Well Being

The Link Between Loneliness and the Psychotic Spectrum


Unwanted loneliness can leave us without hope. Those on the psychotic spectrum are even more susceptible to experiencing it. In fact,f or these individuals, its effects can be heartbreaking.

Loneliness usually signifies isolation. It’s like a cruel pair of scissors that cuts the threads that connect us with other people, depriving us of everything that a solid circle of support around us can provide.

“Imposed solitude is the prison of the mind.”

-Stephen King-

Unwanted solitude

Gabriel García Márquez said that “solitude, when unwanted, poisons the heart.” This could well be true. Indeed, loneliness is a public health problem in a good part of the planet, especially in the more developed countries. Moreover, despite its seriousness, it’s often ignored.

Indeed, the effects of loneliness on the body and mind are disastrous (Luo et al., 2012). For Instance, sufferers are more likely to suffer from depression, die prematurely, or develop symptoms on the psychotic spectrum.

As we mentioned earlier, individuals with psychotic disorders experience loneliness more severely. This is because they often exhibit impoverished social structures because their social networks are ephemeral and scarce or even non-existent.

In fact, this is the bleak landscape that those on the psychotic spectrum (at least one percent of the world’s population) face on a daily basis. Evidence suggests that eight out of ten patients report this emotion (Lim et al., 2017). It’s a suffocating and desolate experience.

“Unwanted loneliness is an endless desert.”

-Pearl S. Buck-

Having a psychotic disorder increases the effects of loneliness.

Social defeat

The social defeat hypothesis posits that social difficulties are a risk factor for psychotic spectrum disorders (Hawkley et al., 2010). Experts have also found associations between this emotion and the following elements (Lim et al., 2018):

  • Paranoia.
  • Negative symptoms.
  • Negative beliefs about the world.

“Loneliness is the loudest cry anyone can hear.”

-August Strindberg-

In this particular context, feeling lonely is often related to positive symptoms. These are hallucinations and delusions. In addition, social media contacts (mainly family and friends) of these people have been studied. The results are quite sad.

It seems that individuals with psychosis who habitually and savagely experience loneliness, are likely to have friends who are also lonely. This suggests that loneliness is a ‘sticky’ emotion that attracts, like a magnet, other people who are its captives.

According to induction theory, loneliness acts as a ‘black hole’ that influences the level of loneliness of the individuals with whom the sufferer interacts, feeding back this emotion and increasing it (Cacciopo et al., 2009).

“Loneliness has been linked to the development of psychotic experiences.”

-Anson KC Chau-

The impact of loneliness on the psychotic spectrum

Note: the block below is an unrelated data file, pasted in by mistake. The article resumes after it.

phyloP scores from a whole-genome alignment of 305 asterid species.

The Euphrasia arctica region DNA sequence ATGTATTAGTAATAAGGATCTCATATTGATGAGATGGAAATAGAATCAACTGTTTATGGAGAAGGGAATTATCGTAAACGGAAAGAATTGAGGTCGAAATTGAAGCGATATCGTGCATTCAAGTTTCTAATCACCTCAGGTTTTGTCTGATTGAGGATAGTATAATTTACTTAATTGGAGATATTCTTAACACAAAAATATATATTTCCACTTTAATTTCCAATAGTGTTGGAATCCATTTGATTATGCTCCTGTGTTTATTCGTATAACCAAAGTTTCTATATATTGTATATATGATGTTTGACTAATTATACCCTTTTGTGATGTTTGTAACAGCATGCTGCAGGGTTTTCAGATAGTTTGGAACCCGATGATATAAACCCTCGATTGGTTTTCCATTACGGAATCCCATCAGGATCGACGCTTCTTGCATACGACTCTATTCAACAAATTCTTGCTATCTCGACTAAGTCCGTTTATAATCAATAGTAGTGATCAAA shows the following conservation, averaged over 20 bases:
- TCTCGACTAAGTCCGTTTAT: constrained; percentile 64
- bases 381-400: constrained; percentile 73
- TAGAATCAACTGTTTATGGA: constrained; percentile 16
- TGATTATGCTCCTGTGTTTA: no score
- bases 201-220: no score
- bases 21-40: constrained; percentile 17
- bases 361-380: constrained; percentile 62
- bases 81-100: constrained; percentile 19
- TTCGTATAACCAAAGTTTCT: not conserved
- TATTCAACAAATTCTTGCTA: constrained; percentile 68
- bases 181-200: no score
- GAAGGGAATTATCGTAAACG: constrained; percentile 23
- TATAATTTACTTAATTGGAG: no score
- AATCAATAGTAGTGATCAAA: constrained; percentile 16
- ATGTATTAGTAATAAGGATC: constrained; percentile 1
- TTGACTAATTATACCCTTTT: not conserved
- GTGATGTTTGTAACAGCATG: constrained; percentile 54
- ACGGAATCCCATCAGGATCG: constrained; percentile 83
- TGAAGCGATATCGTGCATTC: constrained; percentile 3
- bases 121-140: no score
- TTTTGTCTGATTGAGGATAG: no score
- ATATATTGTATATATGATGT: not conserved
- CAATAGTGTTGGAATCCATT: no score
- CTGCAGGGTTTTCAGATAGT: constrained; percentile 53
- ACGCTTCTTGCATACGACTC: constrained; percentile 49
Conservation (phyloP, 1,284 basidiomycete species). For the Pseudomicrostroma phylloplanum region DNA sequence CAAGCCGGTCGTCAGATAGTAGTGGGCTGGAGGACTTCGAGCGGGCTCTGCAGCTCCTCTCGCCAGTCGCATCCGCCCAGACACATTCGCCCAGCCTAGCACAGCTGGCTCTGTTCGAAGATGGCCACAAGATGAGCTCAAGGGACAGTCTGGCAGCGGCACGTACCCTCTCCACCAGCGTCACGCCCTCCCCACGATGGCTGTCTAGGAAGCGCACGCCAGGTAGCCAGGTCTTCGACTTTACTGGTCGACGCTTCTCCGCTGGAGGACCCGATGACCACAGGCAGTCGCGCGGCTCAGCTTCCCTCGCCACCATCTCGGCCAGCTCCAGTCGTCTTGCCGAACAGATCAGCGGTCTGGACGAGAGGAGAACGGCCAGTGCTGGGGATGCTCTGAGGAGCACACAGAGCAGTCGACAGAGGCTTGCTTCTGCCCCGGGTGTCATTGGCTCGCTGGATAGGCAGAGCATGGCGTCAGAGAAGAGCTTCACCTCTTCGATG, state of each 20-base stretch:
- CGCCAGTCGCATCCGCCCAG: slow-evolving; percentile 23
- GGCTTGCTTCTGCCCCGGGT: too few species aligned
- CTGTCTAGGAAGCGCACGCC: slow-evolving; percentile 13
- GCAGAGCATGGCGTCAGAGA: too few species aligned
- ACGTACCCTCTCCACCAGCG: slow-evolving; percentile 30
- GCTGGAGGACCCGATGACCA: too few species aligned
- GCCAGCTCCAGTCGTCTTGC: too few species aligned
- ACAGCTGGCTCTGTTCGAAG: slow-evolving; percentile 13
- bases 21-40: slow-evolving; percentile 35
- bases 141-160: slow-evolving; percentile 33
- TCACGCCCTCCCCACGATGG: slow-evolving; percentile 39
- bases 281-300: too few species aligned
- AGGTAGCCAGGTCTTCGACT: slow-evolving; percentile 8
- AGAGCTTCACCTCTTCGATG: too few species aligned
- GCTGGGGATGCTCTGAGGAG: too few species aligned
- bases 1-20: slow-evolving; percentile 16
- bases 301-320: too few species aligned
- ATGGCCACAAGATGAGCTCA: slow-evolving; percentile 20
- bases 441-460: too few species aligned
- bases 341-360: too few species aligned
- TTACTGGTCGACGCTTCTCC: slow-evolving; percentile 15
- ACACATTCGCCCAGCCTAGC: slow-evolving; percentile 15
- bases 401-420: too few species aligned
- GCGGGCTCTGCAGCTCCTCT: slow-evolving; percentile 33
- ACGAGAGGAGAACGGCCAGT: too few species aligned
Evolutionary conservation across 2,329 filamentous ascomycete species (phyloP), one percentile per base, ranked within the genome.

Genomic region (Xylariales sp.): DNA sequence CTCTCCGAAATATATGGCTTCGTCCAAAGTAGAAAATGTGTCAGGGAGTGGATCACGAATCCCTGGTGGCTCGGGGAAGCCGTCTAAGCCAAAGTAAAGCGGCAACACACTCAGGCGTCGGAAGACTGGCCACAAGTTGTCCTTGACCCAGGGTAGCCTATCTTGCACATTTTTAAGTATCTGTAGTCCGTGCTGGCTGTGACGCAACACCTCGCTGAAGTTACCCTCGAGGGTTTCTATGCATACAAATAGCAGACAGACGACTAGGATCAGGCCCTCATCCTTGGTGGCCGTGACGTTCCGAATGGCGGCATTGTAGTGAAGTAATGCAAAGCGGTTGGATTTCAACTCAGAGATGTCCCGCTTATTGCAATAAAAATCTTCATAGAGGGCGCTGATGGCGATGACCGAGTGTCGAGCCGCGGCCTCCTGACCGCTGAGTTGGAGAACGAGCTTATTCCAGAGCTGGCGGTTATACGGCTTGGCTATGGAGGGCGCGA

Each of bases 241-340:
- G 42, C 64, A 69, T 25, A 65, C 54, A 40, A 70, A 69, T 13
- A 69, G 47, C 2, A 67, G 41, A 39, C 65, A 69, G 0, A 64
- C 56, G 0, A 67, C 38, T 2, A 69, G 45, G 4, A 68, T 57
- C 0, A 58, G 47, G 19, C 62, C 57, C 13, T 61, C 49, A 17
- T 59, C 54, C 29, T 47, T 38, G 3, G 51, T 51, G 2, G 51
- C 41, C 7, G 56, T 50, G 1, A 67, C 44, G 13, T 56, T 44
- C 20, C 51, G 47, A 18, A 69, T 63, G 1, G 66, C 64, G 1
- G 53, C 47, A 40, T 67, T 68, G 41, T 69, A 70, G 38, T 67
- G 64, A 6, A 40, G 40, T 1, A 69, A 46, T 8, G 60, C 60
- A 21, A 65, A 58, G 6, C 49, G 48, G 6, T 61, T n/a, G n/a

In the psychotic context, the consequences of this devastating emotion are reproduced exponentially. In fact, there are many studies that investigate this link. Today, we’re going to focus on a study conducted by Dr. Michelle H. Lim (2018). She states that:

  • Loneliness is closely related to auditory hallucinations.
  • It produces stigma. Patients report feeling less socially supported. Thus, they’re often perceived as incompetent.
  • They feel extremely dissatisfied with life. This is due to the fact that they’re suffering psychotic symptoms as well as the hopelessness of loneliness.
  • They frequently attend the hospital. Indeed, if they have little or no social network, they might think that the only thing left for them is to be cared for by health professionals.
  • Loneliness multiplies the risk of suffering from a cocktail of clinical entities. For instance, depression and suicidal behaviors.
  • When they perceive and know that they have support and extensive networks of friends, their levels of well-being increase. Therefore, it’d be interesting if interventions were focused on promoting their social universe.
  • As long as sufferers continue to experience high levels of loneliness, they’re unlikely to get better. Recovery is linked to large support networks. They have the potential to lessen the perception of loneliness.

“Unsought loneliness is the greatest of all cruelties.”

-Ellen Glasgow-

Worried man sitting on the floor next to a large window with white curtains
Promoting extensive networks of friends is a favorable resource against loneliness, especially in those affected by a disorder.

Loneliness, anxiety, and the psychotic spectrum

In addition to the aforementioned depressive symptoms, there are more links. As a matter of fact, loneliness could be the vehicle that leads the sufferer of psychosis to experience high levels of anxiety. In turn, this is linked to paranoid delusions.

As we mentioned earlier, the effects of loneliness can be heartbreaking. They can even be so in individuals who aren’t on the spectrum. However, its pernicious effect multiplies rapidly in those who are.

From society’s perspective, we must review the stigma given to sufferers.  Mental health professionals can help them via interventions that promote the generation of broad, rich, and functional social networks. These can put the brakes on and stop the sufferer’s loneliness from intensifying and tormenting them.

“Loneliness is the cruelest company when you don’t want it.”

-Lord Byron-

The post The Link Between Loneliness and the Psychotic Spectrum appeared first on Exploring your mind.


L’ Info Psy ::: Psychothérapie – Chantal MAILLE ::: 04/26/2023

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